past and understand the intri-
cacies and hard work involved
while being entertained.
A couple weeks back, the
High Museum of Art in Atlanta
held a special college night
event. Berry sold discounted
tickets, and the event brought
a strong crowd of local college
students. The event catered
appropriately to young adults
with special activities and
music to increase attendance at
a location that may not be on
the top of most students’ list of
things to see.
Unfortunately, we feel
as though it might not have
been advertised early enough,
although this might be due to
lhe discounl conhrmalion. ßul
this is perhaps a good start to
cultural opportunities outside
of Berry. The college encour-
ages on-campus attendance
of “cultural” events, but what
about the opportunities pre-
sented in the Rome community,
AlIanla or Challanooga`
Although time and money
are always an issue with college
students, discounted events
promoted in a timely manner
will give students the chance to
enhance their cultural develop-
ment. Without a doubt a show
at the Fox Theatre or a concert
at the Woodruff Arts Cen-
ter would be worth the time,
but they are probably a little
too expensive for our wallets.
Perhaps if Berry offered more
discounts or promoted events
with student pricing, students
would be aware of and more
inclined to attend cultural
events outside those required
There are so many calendars
with a wide variety of events
lhal svamp sludenls: il's reaIIv
about what’s the most appeal-
ing. But, how are you supposed
to know that you’ll enjoy the
Rome Symphony Orchestra
if vou've never been` AIso,
maybe attending the Atlanta
Ballet’s “Nutcracker” could
turn into an annual tradition
to set the holiday season off
right. Take an already existing
interest, for example music or
dance, and expand the hori-
zons of your knowledge and
Even if attending a ballet
isn’t your idea of fun, being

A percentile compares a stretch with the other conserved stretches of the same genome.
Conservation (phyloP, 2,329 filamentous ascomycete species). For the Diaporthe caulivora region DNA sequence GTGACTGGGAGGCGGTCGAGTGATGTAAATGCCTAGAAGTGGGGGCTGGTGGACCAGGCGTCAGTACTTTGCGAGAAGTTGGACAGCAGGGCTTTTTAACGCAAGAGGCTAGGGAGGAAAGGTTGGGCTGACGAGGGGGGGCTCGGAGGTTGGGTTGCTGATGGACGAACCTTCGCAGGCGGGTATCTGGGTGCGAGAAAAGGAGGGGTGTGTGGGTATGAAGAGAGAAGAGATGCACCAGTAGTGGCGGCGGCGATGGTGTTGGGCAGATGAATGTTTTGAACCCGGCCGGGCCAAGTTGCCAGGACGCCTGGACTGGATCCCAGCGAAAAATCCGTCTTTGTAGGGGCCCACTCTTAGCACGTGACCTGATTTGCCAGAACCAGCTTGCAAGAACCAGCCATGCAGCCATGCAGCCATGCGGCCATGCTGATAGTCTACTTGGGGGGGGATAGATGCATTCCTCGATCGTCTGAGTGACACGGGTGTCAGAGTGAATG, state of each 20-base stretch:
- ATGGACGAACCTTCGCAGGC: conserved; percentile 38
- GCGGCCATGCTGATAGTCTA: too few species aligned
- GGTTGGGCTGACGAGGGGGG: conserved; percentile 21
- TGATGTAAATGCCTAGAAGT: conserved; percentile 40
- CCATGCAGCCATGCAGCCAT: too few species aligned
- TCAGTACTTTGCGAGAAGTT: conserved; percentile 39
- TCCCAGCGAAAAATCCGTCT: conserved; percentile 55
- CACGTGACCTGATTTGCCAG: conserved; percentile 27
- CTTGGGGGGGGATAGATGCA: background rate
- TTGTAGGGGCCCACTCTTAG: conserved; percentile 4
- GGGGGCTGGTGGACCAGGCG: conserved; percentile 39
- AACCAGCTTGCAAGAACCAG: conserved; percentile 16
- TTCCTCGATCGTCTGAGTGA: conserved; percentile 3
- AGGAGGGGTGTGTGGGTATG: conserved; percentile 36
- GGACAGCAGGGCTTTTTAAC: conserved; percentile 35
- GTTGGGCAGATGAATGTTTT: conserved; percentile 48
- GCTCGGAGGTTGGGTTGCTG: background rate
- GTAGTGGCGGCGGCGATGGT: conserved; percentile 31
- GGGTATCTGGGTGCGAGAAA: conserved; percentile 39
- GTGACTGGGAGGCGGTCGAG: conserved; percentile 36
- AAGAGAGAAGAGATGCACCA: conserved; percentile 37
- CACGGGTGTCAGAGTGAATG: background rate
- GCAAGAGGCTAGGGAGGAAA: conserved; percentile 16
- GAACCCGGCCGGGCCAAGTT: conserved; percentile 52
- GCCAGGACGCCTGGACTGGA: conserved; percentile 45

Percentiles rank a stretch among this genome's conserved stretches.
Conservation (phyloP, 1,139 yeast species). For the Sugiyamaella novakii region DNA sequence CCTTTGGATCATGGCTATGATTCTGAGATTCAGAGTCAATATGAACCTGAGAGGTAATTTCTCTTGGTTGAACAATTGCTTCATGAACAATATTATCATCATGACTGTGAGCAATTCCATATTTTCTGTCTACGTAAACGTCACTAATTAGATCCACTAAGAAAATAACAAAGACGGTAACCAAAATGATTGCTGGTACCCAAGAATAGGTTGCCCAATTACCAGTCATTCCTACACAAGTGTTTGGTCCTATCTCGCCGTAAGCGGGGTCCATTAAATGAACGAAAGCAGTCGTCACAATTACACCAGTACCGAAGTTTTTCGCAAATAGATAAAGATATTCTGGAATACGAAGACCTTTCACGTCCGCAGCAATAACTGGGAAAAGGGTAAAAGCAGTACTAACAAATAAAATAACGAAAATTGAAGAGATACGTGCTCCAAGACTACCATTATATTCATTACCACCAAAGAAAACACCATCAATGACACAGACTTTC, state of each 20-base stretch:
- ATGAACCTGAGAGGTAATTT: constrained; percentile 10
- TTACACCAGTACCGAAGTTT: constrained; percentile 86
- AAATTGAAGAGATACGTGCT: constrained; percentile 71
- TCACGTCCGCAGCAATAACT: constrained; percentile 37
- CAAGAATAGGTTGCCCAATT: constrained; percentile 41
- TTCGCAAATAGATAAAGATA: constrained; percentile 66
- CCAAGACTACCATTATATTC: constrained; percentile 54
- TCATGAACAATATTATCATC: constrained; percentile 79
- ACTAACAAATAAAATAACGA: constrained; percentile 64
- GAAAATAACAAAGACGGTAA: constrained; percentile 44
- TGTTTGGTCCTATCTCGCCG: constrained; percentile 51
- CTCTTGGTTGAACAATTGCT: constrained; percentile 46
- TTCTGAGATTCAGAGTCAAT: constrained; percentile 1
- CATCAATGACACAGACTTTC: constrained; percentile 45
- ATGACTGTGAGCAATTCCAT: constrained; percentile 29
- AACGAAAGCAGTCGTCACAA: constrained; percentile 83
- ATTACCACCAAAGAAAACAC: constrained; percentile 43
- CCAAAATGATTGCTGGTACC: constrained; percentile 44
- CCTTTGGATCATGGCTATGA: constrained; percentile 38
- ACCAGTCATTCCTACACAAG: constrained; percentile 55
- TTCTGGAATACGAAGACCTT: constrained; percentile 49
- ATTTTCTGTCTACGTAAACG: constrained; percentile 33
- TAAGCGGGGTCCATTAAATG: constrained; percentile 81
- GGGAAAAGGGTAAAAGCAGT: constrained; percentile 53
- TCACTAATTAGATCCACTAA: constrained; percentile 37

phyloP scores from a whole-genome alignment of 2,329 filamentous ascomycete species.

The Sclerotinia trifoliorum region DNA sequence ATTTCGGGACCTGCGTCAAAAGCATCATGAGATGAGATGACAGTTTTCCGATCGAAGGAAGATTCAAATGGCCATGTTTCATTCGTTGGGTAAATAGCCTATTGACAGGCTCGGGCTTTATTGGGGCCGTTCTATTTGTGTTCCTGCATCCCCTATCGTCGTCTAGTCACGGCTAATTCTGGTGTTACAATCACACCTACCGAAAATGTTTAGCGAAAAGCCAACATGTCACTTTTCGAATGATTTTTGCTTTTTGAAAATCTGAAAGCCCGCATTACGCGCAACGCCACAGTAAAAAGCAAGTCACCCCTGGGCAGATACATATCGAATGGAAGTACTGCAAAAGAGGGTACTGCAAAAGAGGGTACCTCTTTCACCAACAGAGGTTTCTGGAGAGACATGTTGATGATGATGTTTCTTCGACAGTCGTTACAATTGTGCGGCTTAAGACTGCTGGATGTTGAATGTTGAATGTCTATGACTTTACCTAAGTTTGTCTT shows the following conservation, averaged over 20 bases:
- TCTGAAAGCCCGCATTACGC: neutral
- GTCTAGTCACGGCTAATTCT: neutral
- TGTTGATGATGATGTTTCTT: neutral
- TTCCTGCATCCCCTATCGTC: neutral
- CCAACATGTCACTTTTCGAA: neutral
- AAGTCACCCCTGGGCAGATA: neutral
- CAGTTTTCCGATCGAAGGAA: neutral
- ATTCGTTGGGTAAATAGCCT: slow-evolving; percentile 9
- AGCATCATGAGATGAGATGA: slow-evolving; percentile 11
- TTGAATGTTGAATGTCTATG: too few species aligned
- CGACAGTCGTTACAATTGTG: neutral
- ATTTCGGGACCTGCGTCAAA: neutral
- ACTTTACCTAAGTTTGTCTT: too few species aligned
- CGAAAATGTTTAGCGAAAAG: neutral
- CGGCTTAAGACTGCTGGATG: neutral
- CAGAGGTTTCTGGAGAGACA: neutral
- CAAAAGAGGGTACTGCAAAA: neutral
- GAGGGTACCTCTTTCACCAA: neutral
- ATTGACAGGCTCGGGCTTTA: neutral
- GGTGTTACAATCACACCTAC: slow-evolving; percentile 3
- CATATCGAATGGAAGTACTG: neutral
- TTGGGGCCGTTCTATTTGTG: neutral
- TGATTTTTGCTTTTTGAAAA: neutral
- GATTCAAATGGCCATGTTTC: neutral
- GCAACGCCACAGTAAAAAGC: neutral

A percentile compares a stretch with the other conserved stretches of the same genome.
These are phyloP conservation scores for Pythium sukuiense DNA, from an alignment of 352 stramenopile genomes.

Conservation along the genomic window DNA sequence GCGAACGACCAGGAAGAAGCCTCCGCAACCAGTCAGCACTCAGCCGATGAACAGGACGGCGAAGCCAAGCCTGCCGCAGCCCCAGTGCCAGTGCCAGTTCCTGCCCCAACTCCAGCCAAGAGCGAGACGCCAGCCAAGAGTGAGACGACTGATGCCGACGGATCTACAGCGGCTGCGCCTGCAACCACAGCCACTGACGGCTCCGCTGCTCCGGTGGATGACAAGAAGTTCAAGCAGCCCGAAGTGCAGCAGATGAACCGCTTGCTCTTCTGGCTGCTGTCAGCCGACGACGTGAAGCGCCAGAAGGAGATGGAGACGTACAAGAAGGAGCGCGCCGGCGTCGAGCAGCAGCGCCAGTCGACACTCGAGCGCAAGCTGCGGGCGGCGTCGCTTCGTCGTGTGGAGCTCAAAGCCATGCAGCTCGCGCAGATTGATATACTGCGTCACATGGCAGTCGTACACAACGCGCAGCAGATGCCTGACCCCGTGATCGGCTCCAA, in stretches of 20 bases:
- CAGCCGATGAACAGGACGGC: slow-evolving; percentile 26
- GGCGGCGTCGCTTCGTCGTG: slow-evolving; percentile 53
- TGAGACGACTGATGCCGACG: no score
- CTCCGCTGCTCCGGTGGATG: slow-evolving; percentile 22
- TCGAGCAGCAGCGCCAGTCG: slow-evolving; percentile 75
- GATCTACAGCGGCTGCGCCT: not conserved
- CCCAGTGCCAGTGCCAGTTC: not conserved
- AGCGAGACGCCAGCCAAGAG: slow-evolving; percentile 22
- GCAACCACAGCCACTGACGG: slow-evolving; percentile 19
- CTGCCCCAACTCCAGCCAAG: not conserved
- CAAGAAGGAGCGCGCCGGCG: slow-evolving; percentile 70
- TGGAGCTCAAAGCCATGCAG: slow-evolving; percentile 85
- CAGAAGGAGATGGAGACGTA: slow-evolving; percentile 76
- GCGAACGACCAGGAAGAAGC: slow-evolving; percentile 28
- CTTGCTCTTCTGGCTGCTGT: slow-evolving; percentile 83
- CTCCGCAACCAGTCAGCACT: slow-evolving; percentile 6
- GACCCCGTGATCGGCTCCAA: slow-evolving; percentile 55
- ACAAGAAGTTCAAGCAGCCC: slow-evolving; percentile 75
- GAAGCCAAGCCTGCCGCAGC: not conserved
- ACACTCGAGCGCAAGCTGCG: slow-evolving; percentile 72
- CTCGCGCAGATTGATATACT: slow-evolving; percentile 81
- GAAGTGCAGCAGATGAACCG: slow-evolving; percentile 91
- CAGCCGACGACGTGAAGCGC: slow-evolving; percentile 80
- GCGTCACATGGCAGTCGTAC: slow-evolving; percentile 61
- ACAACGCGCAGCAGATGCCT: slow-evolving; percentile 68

able to say that you attended
one and respecting the beauty
and work behind it may put
you in a better position as a
critic or expand your perspec-
tive on culture. The Rome com-
munity has so many options
right in our backyard with the
Rome Little Theatre and Rome
History Museum, it’s conve-
nient to add a little color to
your “cultural line-up.”
With tight budgets and
schedules, students need to see
that it is still worth going to
such events. Fine art, classical
music, operas and ballets give
us a link to our past and other
cultures. Artists work hard to
maintain excellence, and, with
our support, the classics can be
preserved for future genera-
tions. A sense of appreciation
for the arts and how they mark
the changes in our history
should be instilled in all of us.
Although cultural activities
can be dehned differenlIv, and
popuIar cuIlure is vhal dehnes
our generation, stepping back
to appreciate the more classical
forms will only better us.
tion prolongs efforts
to complete tasks
Remove weed’s haze for clearly
understanding societal impact
OCTOBER 8, 2009 CAMPUS CARRIER PAGE 5
I went to Europe.”
“What is the last ‘cultural
event’ you attended outside of
I haven’t been
to one; I’ve been
stuck at Berry
I attended a sweat
lodge— a Native
LETTER SUBMISSION POLICY
Letters to the editor must include a name, address and
phone number, along with the writer’s class year or
title. The Carrier reserves the right to edit for length,
style, grammar and libel.
Texting builds, prevents relationships